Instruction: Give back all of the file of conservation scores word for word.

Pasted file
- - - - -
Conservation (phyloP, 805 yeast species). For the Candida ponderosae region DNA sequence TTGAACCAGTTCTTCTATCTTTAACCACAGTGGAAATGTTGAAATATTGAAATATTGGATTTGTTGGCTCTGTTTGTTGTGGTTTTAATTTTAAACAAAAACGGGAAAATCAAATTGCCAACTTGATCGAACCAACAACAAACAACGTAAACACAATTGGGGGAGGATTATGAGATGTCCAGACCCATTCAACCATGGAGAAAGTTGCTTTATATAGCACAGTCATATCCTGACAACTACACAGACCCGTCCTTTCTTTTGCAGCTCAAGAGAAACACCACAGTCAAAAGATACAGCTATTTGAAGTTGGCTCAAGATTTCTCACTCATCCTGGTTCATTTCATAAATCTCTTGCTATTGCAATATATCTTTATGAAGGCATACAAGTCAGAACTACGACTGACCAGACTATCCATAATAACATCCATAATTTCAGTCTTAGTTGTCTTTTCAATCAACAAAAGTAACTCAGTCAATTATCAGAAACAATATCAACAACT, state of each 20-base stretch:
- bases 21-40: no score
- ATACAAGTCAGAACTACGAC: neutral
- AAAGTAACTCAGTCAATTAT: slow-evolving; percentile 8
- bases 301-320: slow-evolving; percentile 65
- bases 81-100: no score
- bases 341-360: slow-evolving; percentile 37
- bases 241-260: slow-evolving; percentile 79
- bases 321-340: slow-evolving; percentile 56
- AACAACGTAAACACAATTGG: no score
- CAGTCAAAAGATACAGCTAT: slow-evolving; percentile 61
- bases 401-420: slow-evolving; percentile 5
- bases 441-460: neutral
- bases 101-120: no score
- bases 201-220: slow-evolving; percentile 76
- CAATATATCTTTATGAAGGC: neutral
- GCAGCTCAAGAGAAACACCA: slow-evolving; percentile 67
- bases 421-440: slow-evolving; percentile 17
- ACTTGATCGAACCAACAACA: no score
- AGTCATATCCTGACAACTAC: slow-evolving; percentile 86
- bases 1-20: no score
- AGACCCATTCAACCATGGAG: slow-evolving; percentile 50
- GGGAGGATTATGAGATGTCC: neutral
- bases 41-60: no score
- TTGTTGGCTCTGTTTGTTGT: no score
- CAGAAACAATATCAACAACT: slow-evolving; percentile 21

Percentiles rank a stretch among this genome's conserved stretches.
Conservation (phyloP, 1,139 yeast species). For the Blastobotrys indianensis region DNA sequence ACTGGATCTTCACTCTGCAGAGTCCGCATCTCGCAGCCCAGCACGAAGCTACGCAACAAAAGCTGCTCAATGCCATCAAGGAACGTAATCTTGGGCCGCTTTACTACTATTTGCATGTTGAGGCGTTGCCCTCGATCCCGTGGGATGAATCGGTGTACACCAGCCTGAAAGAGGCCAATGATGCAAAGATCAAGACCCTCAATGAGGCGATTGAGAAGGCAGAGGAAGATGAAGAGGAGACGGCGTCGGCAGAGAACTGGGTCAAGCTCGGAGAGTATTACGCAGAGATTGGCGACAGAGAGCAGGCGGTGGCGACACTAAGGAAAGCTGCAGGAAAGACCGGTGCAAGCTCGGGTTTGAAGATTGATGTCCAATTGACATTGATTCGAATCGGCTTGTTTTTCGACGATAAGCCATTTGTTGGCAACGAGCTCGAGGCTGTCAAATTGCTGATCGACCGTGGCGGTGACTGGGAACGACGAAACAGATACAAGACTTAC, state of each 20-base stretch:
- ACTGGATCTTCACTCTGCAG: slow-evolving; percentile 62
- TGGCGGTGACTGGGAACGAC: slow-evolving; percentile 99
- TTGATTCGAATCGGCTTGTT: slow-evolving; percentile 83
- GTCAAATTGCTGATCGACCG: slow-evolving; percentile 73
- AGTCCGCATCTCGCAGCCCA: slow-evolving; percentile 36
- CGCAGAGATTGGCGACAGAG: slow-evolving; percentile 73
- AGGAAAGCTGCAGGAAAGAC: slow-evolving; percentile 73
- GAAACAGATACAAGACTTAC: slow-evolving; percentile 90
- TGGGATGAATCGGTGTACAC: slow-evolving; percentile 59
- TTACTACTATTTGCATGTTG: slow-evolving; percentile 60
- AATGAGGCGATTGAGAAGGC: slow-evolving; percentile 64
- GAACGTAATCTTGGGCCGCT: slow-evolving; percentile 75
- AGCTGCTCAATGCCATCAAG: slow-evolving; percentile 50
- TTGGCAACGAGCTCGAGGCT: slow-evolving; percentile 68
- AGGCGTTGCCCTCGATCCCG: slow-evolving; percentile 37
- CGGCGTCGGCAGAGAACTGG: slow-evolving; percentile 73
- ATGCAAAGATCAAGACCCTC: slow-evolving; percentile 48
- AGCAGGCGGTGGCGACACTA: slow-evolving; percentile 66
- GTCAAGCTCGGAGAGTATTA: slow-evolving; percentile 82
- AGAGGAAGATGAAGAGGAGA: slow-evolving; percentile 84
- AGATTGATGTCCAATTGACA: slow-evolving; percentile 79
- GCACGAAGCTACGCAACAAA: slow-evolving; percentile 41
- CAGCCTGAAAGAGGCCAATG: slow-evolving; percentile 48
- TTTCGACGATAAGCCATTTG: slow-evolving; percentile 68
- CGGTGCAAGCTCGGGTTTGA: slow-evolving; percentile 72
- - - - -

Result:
Conservation (phyloP, 805 yeast species). For the Candida ponderosae region DNA sequence TTGAACCAGTTCTTCTATCTTTAACCACAGTGGAAATGTTGAAATATTGAAATATTGGATTTGTTGGCTCTGTTTGTTGTGGTTTTAATTTTAAACAAAAACGGGAAAATCAAATTGCCAACTTGATCGAACCAACAACAAACAACGTAAACACAATTGGGGGAGGATTATGAGATGTCCAGACCCATTCAACCATGGAGAAAGTTGCTTTATATAGCACAGTCATATCCTGACAACTACACAGACCCGTCCTTTCTTTTGCAGCTCAAGAGAAACACCACAGTCAAAAGATACAGCTATTTGAAGTTGGCTCAAGATTTCTCACTCATCCTGGTTCATTTCATAAATCTCTTGCTATTGCAATATATCTTTATGAAGGCATACAAGTCAGAACTACGACTGACCAGACTATCCATAATAACATCCATAATTTCAGTCTTAGTTGTCTTTTCAATCAACAAAAGTAACTCAGTCAATTATCAGAAACAATATCAACAACT, state of each 20-base stretch:
- bases 21-40: no score
- ATACAAGTCAGAACTACGAC: neutral
- AAAGTAACTCAGTCAATTAT: slow-evolving; percentile 8
- bases 301-320: slow-evolving; percentile 65
- bases 81-100: no score
- bases 341-360: slow-evolving; percentile 37
- bases 241-260: slow-evolving; percentile 79
- bases 321-340: slow-evolving; percentile 56
- AACAACGTAAACACAATTGG: no score
- CAGTCAAAAGATACAGCTAT: slow-evolving; percentile 61
- bases 401-420: slow-evolving; percentile 5
- bases 441-460: neutral
- bases 101-120: no score
- bases 201-220: slow-evolving; percentile 76
- CAATATATCTTTATGAAGGC: neutral
- GCAGCTCAAGAGAAACACCA: slow-evolving; percentile 67
- bases 421-440: slow-evolving; percentile 17
- ACTTGATCGAACCAACAACA: no score
- AGTCATATCCTGACAACTAC: slow-evolving; percentile 86
- bases 1-20: no score
- AGACCCATTCAACCATGGAG: slow-evolving; percentile 50
- GGGAGGATTATGAGATGTCC: neutral
- bases 41-60: no score
- TTGTTGGCTCTGTTTGTTGT: no score
- CAGAAACAATATCAACAACT: slow-evolving; percentile 21

Percentiles rank a stretch among this genome's conserved stretches.
Conservation (phyloP, 1,139 yeast species). For the Blastobotrys indianensis region DNA sequence ACTGGATCTTCACTCTGCAGAGTCCGCATCTCGCAGCCCAGCACGAAGCTACGCAACAAAAGCTGCTCAATGCCATCAAGGAACGTAATCTTGGGCCGCTTTACTACTATTTGCATGTTGAGGCGTTGCCCTCGATCCCGTGGGATGAATCGGTGTACACCAGCCTGAAAGAGGCCAATGATGCAAAGATCAAGACCCTCAATGAGGCGATTGAGAAGGCAGAGGAAGATGAAGAGGAGACGGCGTCGGCAGAGAACTGGGTCAAGCTCGGAGAGTATTACGCAGAGATTGGCGACAGAGAGCAGGCGGTGGCGACACTAAGGAAAGCTGCAGGAAAGACCGGTGCAAGCTCGGGTTTGAAGATTGATGTCCAATTGACATTGATTCGAATCGGCTTGTTTTTCGACGATAAGCCATTTGTTGGCAACGAGCTCGAGGCTGTCAAATTGCTGATCGACCGTGGCGGTGACTGGGAACGACGAAACAGATACAAGACTTAC, state of each 20-base stretch:
- ACTGGATCTTCACTCTGCAG: slow-evolving; percentile 62
- TGGCGGTGACTGGGAACGAC: slow-evolving; percentile 99
- TTGATTCGAATCGGCTTGTT: slow-evolving; percentile 83
- GTCAAATTGCTGATCGACCG: slow-evolving; percentile 73
- AGTCCGCATCTCGCAGCCCA: slow-evolving; percentile 36
- CGCAGAGATTGGCGACAGAG: slow-evolving; percentile 73
- AGGAAAGCTGCAGGAAAGAC: slow-evolving; percentile 73
- GAAACAGATACAAGACTTAC: slow-evolving; percentile 90
- TGGGATGAATCGGTGTACAC: slow-evolving; percentile 59
- TTACTACTATTTGCATGTTG: slow-evolving; percentile 60
- AATGAGGCGATTGAGAAGGC: slow-evolving; percentile 64
- GAACGTAATCTTGGGCCGCT: slow-evolving; percentile 75
- AGCTGCTCAATGCCATCAAG: slow-evolving; percentile 50
- TTGGCAACGAGCTCGAGGCT: slow-evolving; percentile 68
- AGGCGTTGCCCTCGATCCCG: slow-evolving; percentile 37
- CGGCGTCGGCAGAGAACTGG: slow-evolving; percentile 73
- ATGCAAAGATCAAGACCCTC: slow-evolving; percentile 48
- AGCAGGCGGTGGCGACACTA: slow-evolving; percentile 66
- GTCAAGCTCGGAGAGTATTA: slow-evolving; percentile 82
- AGAGGAAGATGAAGAGGAGA: slow-evolving; percentile 84
- AGATTGATGTCCAATTGACA: slow-evolving; percentile 79
- GCACGAAGCTACGCAACAAA: slow-evolving; percentile 41
- CAGCCTGAAAGAGGCCAATG: slow-evolving; percentile 48
- TTTCGACGATAAGCCATTTG: slow-evolving; percentile 68
- CGGTGCAAGCTCGGGTTTGA: slow-evolving; percentile 72